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All systems go – SAMS major partner in biggest ever assessment of Atlantic deep-sea ecosystems

The Scottish Association for Marine Science, based at Dubstaffnage near Oban, is a major partner in the £9 million ATLAS project – A trans-Atlantic assessment and deep-sea ecosystem-based spatial management plan for Europe – and is contributing oceanographic expertise and Seaglider autonomous underwater vehicles [pictured above].

The European Commission’s Horizon 2020 funding programme is supporting this largest and most ambitious assessment of deep-sea Atlantic ecosystems ever undertaken, which got going on 13th-15th June 2016 in Edinburgh.

The launch of ATLAS marks the beginning of an exciting series of expeditions involving at least 25 research cruises and hundreds of scientists from 10 European countries, including the USA and Canada, working collaboratively to explore the depths of the Atlantic Ocean over the next four years.

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ATLAS Project Coordinator, Professor J. Murray Roberts, from Heriot-Watt University, says: ‘The north Atlantic was the birthplace of deep-sea biology and the cradle of oceanography. It’s the place we should know best, but it’s only over the last 20 years that we’ve uncovered just how varied and vulnerable the Atlantic’s deep-sea habitats really are.’

ATLAS will strive to improve our understanding of the complexity of deep-sea ecosystems and to predict future shifts and vulnerabilities of these ecosystems and their associated species, including those that are new to science. To do this requires a multi-disciplinary team of scientists and an integrated approach to tackling the problem. Alongside traditional approaches, ATLAS scientists will explore modern molecular techniques, such as environmental DNA (eDNA) sequencing, to search water and sediment samples for known and undiscovered deep-sea species.

As well as carrying out pioneering research and discovery, a major goal of ATLAS is to develop a scientific knowledge base that can inform the development of appropriate international policies to ensure deep-sea Atlantic resources are managed effectively. This will contribute to the European Commission’s long-term ‘Blue Growth’ strategy to support sustainable growth in the marine and maritime sectors as a whole. Seas and oceans are drivers for the European economy and have great potential for innovation and growth. The ‘blue’ economy represents roughly 5.4 million jobs and generates a gross added value of almost €500 billion a year for Europe.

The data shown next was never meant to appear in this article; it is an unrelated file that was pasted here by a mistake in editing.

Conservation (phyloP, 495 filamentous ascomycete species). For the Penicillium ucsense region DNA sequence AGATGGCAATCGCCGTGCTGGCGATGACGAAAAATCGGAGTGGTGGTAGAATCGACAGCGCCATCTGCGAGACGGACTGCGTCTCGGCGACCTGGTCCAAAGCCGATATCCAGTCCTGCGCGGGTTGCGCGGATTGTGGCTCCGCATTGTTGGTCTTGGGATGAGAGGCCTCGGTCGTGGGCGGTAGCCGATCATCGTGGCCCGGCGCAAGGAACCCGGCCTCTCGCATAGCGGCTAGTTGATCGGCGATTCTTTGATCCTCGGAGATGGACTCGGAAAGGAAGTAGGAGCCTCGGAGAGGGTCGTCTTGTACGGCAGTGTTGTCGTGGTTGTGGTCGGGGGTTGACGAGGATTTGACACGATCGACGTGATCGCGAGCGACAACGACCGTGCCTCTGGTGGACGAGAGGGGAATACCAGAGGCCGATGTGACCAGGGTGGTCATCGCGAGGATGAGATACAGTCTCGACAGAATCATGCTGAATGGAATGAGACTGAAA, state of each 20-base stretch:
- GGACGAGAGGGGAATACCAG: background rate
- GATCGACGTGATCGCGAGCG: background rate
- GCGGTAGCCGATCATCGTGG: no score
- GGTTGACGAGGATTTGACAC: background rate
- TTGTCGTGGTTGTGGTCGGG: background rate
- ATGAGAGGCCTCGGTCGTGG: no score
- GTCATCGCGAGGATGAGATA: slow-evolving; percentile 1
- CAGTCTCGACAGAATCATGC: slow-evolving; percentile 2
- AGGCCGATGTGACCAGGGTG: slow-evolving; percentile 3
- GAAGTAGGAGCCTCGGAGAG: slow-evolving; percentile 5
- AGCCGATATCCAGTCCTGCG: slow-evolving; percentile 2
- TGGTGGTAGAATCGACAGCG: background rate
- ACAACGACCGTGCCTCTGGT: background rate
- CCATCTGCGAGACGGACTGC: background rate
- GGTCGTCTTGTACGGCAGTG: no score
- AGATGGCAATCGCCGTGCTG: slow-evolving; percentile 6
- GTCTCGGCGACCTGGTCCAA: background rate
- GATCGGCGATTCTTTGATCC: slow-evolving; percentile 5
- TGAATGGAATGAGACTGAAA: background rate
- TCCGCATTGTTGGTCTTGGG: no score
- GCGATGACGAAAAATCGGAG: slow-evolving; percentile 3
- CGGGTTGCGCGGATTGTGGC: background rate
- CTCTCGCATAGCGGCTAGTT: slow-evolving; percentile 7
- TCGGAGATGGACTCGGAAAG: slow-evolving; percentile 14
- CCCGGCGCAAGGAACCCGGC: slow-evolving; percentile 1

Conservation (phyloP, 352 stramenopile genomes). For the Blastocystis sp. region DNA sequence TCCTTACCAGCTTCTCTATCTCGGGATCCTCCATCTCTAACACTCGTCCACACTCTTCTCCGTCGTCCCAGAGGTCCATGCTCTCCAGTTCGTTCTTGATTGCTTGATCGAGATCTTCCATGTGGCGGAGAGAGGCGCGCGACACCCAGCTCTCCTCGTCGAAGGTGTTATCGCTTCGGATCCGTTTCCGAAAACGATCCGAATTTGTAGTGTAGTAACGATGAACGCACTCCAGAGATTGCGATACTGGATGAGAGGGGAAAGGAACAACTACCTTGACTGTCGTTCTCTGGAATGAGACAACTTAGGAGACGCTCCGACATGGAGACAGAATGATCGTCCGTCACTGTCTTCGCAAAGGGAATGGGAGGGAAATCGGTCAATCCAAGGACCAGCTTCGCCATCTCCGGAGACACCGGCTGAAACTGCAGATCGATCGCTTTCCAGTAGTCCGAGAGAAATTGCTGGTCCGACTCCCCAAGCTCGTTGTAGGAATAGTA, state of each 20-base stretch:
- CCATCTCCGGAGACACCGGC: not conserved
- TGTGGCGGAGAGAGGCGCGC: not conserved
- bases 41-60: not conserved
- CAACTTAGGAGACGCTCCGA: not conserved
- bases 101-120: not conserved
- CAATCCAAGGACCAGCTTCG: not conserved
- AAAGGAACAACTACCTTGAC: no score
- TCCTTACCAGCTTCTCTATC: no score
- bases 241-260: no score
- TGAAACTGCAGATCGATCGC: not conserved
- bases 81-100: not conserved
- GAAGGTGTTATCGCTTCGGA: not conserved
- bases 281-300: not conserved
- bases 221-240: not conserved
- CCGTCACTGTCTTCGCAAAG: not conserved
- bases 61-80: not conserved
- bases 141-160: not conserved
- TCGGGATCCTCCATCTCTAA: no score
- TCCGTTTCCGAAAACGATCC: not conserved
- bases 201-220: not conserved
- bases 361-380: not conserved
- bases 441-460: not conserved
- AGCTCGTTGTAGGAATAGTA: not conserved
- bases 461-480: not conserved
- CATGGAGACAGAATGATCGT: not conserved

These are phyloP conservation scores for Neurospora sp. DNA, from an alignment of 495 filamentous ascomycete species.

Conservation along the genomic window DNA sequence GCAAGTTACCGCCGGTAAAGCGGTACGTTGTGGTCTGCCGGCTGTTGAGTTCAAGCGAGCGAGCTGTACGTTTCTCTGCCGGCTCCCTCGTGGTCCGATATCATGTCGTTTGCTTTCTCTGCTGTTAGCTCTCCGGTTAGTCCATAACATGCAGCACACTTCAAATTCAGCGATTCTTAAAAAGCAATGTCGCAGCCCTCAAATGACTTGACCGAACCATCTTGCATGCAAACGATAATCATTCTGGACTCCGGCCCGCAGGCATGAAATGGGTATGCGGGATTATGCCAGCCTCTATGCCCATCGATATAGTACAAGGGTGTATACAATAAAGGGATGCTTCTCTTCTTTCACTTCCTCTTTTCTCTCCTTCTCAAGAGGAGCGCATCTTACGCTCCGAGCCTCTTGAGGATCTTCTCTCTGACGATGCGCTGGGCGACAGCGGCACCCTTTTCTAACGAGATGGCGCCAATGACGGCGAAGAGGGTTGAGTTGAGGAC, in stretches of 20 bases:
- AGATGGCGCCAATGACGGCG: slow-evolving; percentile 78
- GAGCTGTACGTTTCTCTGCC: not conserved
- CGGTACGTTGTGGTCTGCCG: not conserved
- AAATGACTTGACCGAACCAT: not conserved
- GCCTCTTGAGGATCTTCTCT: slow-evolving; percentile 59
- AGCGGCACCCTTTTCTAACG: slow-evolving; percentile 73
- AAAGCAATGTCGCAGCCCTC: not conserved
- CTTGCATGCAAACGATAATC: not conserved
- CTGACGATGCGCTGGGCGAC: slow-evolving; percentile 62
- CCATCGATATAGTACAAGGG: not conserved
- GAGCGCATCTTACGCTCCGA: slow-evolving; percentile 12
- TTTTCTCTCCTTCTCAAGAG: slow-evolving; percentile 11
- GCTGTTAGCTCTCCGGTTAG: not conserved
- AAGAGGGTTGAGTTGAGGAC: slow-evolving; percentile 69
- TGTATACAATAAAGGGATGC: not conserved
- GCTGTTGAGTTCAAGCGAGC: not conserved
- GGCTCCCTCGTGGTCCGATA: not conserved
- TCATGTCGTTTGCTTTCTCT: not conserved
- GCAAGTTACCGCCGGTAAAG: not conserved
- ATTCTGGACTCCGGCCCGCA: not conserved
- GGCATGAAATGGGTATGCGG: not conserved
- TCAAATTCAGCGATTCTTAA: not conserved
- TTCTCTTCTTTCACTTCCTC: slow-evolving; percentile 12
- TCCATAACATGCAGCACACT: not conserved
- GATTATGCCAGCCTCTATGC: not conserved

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ATLAS also intends to carry out outreach activities to raise awareness of the importance and vulnerability of the Atlantic ecosystem and the impact humans are having on the ocean environment. This will contribute to a major international effort for ‘Ocean Literacy’ to make all European citizens aware of the importance of the oceans on everyday life on Earth and what actions they can take to help protect them. Activities will include the development of deep sea education material, a travelling road show and a new interactive exhibition on the ocean at Dynamic Earth, a science centre in Edinburgh which receives over 220,000 visitors per year.

Note – as well as the Sealglider photographed at the top, the other two photographs accompanying this article are from SAMS and show some of the spectacular marine creatures found at depth in the Atlantic.

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